IOWA CITY, Iowa - Kris and Keegan Murray were in elementary school when their dad, Kenyon, called them downstairs one day to watch an Iowa basketball game with him. Kenyon pulled out a VHS tape and popped it into the machine. It was one of 124 games Kenyon played in for the Hawkeyes between 1992 and 1996.
But it was not just another game. It was one of the greatest, emotional games in Iowa basketball history.
It was the Hawkeyes’ 96-90 overtime victory over Michigan State on Jan. 28, 1993, at the Breslin Center in East Lansing, Mich. The Murray twins will be there in uniform for the first time Saturday when Iowa squares off with the Spartans.
It was Iowa’s first game since the tragic death of junior forward Chris Street nine days earlier in a collision between his car and a Johnson County snowplow. The Hawkeyes rallied from a 15-point deficit with 3 minutes 15 seconds remaining to force overtime, then won. “I honestly, still to this day, don’t know how we won that game,” Kenyon said this week. “I know Chris had a hand in it.”
Kenyon was a freshman, like his sons are now, during that 1992-1993 season. It was Street who took Murray under his wing and helped the rookie along. They became fast friends. A youth basketball tournament is now played in Street’s honor each winter in his home town of Indianola. Kenyon coached a team, which included his sons, that played in the tournament several times. He thought that showing his sons that 1993 Michigan State game would give them some insight into the guy the tournament was named after.
“They were in the fifth or sixth grade,” Murray recalled. “I wanted them to understand how much playing in this tournament meant to me. They had an idea what impact Chris had on my life. I just wanted to show them how much we came together as a team during that Michigan State game, and just the emotional toll it took on us.”
Kenyon also wanted his sons to know more about the guy that Kris was named after. When Kenyon and his wife, Michelle, were dating, they’d occasionally discuss having children. “And I said, “The first boy’s name is Kris,’ ” Kenyon said.
He even called Patty Street, Chris’s mother, to get her permission.
“Then we had the twins,” Kenyon added. “It was like, “Whoever comes out first, he’s Kris.’ ” Some people don’t make the connection.
“A lot of people to this day will say, “I didn’t know he was named after Chris Street because they’re spelled different,’ ” Kenyon added.
It was around the time that the twins started playing in the Street tournament that Kris learned the meaning behind his name.
“We used to go to the Chris Street tournament yearly, and that’s when I met Mike and Patty Street,” Kris said. “My dad told me what it meant, and who Chris was. And ever since then I’ve tried to embody that and look up to him as a role model.”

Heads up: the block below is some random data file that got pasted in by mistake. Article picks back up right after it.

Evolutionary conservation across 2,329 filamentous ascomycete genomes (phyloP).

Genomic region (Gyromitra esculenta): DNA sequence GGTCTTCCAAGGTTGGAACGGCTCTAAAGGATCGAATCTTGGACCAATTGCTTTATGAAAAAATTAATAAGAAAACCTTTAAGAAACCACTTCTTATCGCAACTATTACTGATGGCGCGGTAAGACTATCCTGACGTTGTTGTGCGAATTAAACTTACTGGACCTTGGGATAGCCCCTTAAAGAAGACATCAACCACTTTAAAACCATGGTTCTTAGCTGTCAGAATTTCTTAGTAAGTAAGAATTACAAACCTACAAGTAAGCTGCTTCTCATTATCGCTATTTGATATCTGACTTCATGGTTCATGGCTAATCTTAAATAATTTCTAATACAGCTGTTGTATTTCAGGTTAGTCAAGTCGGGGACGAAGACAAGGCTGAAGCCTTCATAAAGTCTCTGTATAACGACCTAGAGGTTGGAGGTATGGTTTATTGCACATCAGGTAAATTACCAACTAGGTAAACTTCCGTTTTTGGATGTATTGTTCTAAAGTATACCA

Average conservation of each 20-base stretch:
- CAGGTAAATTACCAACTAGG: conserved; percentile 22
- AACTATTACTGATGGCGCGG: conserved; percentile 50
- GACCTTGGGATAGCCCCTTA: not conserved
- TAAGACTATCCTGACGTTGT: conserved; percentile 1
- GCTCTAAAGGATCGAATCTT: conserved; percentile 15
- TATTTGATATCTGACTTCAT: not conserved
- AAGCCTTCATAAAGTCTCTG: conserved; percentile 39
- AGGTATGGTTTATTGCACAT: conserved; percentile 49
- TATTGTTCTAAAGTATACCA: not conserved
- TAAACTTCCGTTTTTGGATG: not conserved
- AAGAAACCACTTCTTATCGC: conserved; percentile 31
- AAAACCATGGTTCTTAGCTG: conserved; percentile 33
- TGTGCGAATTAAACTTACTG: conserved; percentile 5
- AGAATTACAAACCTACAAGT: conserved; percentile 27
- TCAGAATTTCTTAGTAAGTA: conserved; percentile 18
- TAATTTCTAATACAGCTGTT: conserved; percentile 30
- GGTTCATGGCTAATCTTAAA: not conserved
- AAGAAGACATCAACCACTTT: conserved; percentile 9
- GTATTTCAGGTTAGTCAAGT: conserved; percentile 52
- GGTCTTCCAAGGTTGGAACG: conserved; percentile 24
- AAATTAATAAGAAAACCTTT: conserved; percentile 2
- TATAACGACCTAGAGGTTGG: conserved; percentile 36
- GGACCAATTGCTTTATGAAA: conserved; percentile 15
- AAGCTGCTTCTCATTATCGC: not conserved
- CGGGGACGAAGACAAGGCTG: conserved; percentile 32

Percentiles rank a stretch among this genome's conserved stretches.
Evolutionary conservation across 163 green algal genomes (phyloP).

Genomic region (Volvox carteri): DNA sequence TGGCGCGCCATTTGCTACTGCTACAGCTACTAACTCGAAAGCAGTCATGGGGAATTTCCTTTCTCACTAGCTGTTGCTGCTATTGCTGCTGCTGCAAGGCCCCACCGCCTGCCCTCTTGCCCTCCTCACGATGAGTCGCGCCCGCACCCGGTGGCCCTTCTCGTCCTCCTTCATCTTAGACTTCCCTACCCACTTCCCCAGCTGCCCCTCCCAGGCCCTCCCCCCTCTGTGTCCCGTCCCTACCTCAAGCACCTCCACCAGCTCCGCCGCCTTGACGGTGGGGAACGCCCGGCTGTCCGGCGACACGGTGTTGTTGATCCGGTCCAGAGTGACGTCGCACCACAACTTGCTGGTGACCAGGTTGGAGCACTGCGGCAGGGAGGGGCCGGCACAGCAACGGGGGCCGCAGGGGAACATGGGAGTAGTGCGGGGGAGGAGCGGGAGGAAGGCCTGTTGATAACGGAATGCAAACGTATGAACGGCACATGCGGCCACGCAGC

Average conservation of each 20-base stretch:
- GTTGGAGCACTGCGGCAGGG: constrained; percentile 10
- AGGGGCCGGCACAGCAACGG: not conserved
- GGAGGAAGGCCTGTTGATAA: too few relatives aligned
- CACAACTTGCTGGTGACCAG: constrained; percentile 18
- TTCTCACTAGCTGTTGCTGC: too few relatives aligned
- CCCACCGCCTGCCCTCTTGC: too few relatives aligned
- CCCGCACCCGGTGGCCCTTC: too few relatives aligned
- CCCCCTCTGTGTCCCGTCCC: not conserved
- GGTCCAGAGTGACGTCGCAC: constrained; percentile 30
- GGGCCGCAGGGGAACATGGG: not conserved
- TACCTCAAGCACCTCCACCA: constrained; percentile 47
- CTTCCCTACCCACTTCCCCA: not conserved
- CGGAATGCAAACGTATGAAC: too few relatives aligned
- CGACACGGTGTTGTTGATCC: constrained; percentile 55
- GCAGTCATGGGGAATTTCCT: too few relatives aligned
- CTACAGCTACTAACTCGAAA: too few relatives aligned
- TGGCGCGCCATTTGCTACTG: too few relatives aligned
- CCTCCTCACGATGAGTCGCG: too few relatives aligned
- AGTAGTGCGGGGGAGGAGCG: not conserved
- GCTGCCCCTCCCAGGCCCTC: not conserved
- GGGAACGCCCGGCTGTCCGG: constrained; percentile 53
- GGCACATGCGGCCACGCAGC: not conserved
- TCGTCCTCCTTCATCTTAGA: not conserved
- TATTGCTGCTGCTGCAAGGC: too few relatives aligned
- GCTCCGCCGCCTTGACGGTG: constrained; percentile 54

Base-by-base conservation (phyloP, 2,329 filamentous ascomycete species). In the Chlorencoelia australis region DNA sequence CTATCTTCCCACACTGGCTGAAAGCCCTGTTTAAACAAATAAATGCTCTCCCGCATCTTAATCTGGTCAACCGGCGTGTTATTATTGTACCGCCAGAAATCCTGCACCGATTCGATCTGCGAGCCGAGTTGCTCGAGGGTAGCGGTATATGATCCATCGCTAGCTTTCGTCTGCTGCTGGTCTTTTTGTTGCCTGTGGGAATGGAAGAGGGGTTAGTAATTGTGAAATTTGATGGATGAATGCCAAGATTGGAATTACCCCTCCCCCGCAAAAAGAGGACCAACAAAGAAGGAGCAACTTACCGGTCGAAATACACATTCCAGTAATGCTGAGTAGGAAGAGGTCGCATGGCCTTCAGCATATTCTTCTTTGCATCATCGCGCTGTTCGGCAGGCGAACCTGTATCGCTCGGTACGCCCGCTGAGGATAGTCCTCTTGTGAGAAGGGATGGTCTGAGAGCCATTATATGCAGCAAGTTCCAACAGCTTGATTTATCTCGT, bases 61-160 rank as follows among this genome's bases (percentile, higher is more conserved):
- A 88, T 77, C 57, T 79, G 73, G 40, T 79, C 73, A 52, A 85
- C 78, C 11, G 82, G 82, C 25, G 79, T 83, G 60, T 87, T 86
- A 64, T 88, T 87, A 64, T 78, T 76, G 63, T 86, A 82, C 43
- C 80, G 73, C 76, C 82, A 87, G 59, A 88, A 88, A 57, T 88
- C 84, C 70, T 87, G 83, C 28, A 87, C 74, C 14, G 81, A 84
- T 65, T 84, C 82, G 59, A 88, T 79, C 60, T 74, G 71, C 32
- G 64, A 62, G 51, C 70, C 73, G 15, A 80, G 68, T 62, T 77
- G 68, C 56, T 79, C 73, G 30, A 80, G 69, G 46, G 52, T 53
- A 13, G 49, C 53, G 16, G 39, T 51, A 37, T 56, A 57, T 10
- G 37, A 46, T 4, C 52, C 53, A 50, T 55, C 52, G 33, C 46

Kris is well aware of the bond his father had with Chris Street.
“(Street) is someone who worked hard and was just a natural leader,” Kris said. “Chris took my dad under his wing when he was a freshman, and was a leader to my dad. He taught my dad a lot in the short time he had with him, and my dad has tried to pass that on to me.” Keegan recalls watching that 1993 Iowa-Michigan State game with his brother and dad. “We’ve talked about that game a lot,” Keegan said. “Obviously Chris Street is a big part of our family because my brother is named after him. The first time we watched that game he (Kenyon)
was emotional. Just because it was a packed house and they came back. It kind of hit home, having Kris there watching it with us.”
It didn’t take Keegan long to realize what the game meant, to both the program he plays for now as well as his dad.
‘“The game was huge, just the impact on the Iowa basketball organization as a whole and on the (state) of Iowa,” added Keegan. “Chris was one of my dad’s best friends. He took him under his wing when my dad first got to Iowa. That was just a big moment for him.” Kenyon remembers his emotions getting the best of him as the tape of that game started rolling. ‘“I remember getting emotional just because they were talking about Chris,” Kenyon said. “I wanted to show them (his sons) how impactful he was on me, and how that team came together.”
It is a game that Kenyon has watched by himself many times.
“It was such an emotional comeback,” he said. “Those last 31/2 minutes were crazy. You couldn’t have scripted it the way it came out. It was just unbelievable.”
There are moments in that game that remain locked in Kenyon’s memory. He thinks of the team, still down 13, when center Acie Earl said, “We’re not going to lose this game.” He remembers Coach Tom Davis nearly speechless in the huddle before the overtime started. “I don’t think Tom knew what to say,” Kenyon recalled. “Acie and Val Barnes were just talking. That’s all it was. They kept saying, “We’re not going to lose this game.’ I think coach said, “Yup, we’re not losing this game. Go out and play.’ ”
Play they did, giving the logic-defying comeback a happy ending 5 overtime minutes later. “You just can’t imagine the jubilation in that locker room,” Kenyon said. “Everyone remembers the Michigan game. That was our first home game (after Street’s passing). They don’t talk about the Michigan State game as much.”
Jubilation shared that winning locker room in East Lansing with a strong dose of heartache for a friend and teammate lost.
“It’s just so hard to really put into words,” Murray said.